As article author, Douglas Preston (Dinosaurs in the Attic - An Excursion into the American Museum of Natural History) states:
A young paleontologist may have discovered a record of the most significant event in the history of life on Earth.
What the paleontologist Robert DePalma might have discovered are fossils laid down just after the asteroid impact that is believed to have caused the extinction of the dinosaurs. I have included a couple of quotes from the article. The first is part of the best description of the kind of damage the impact could have caused, that I can remember reading. As a science fiction fan the fact that the impact could have dispersed material, possibly even living microbes, so far out into space is quite exciting. It could be the dispersal that could launch a thousand plots one might suggest. The discussion of the finds themselves are incredible, hopefully this site will merit a documentary at the very least. So since I love dinosaurs and books, and books about the dinosaurs, plus dinosaurs in films and dinosaur models and since my most memorable birthday cake was one my mother covered with plastic dinosaurs, I wanted to share this link. And some photos of dinosaur goodies of course. Maybe this discovery is too good to be true, but I hope not, and so does that little boy looking at that cake, all those years ago.
“We have the whole KT event preserved in these sediments,” DePalma said. “With this deposit, we can chart what happened the day the Cretaceous died.” No paleontological site remotely like it had ever been found, and, if DePalma’s hypothesis proves correct, the scientific value of the site will be immense. When Walter Alvarez visited the dig last summer, he was astounded. “It is truly a magnificent site,” he wrote to me, adding that it’s “surely one of the best sites ever found for telling just what happened on the day of the impact.”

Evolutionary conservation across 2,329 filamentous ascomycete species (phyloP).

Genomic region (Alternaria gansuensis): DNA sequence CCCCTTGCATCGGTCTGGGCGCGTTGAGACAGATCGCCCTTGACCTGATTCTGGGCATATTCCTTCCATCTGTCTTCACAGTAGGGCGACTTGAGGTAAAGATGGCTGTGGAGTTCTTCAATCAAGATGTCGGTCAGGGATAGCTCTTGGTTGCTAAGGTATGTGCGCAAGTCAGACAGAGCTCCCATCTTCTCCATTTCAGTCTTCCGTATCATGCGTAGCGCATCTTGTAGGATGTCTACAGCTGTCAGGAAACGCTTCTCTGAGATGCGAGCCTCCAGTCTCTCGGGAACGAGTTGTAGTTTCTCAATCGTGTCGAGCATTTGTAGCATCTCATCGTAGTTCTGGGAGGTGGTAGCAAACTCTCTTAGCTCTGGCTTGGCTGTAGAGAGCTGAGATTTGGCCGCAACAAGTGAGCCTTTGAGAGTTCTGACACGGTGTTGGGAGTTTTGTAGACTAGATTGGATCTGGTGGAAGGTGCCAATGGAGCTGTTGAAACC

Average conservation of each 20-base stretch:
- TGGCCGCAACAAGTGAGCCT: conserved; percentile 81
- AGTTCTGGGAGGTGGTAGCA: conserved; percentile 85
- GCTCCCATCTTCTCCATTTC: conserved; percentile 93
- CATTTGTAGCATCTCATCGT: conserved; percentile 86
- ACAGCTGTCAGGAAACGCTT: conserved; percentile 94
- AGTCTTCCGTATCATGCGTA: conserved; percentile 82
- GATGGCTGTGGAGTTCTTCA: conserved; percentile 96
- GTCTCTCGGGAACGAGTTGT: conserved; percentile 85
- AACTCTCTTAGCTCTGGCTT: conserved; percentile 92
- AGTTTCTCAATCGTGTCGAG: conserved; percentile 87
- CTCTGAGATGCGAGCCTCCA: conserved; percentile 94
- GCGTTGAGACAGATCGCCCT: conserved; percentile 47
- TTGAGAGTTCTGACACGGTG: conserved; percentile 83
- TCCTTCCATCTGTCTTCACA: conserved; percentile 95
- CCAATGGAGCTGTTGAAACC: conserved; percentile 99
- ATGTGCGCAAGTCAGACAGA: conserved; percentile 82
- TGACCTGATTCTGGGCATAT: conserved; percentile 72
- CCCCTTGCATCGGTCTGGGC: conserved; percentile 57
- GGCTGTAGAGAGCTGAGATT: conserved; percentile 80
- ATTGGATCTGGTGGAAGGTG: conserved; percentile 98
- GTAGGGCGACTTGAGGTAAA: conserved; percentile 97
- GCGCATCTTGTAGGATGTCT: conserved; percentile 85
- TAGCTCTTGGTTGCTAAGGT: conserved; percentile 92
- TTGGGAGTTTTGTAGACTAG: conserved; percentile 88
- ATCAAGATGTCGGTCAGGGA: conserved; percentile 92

But eventually life emerged and blossomed again, in new forms. The KT event continues to attract the interest of scientists in no small part because the ashen print it left on the planet is an existential reminder. “We wouldn’t be here talking on the phone if that meteorite hadn’t fallen,” Smit told me, with a laugh. DePalma agreed. For the first hundred million years of their existence, before the asteroid struck, mammals scurried about the feet of the dinosaurs, amounting to little. “But when the dinosaurs were gone it freed them,” DePalma said. In the next epoch, mammals underwent an explosion of adaptive radiation, evolving into a dazzling variety of forms, from tiny bats to gigantic titanotheres, from horses to whales, from fearsome creodonts to large-brained primates with hands that could grasp and minds that could see through time.
All quotes from the New Yorker, hopefully they will not mind.
Dinosaur figures; Papo France
Prehistoric Animals; Zdenek Burian
Cryptozoic!; Don Punchatz
Analog; H. R. Van Dongen
Science Wonder Stories; Frank R. Paul
The Beast from 20,0000 Fathoms; VHS design?, signed by Ray Harryhausen at Royal Tyrrell Museum
Dinosaurs Past and Present; Cool Weather by William Stout
The Greatest Adventure; Ed Emshwiller
Post a Comment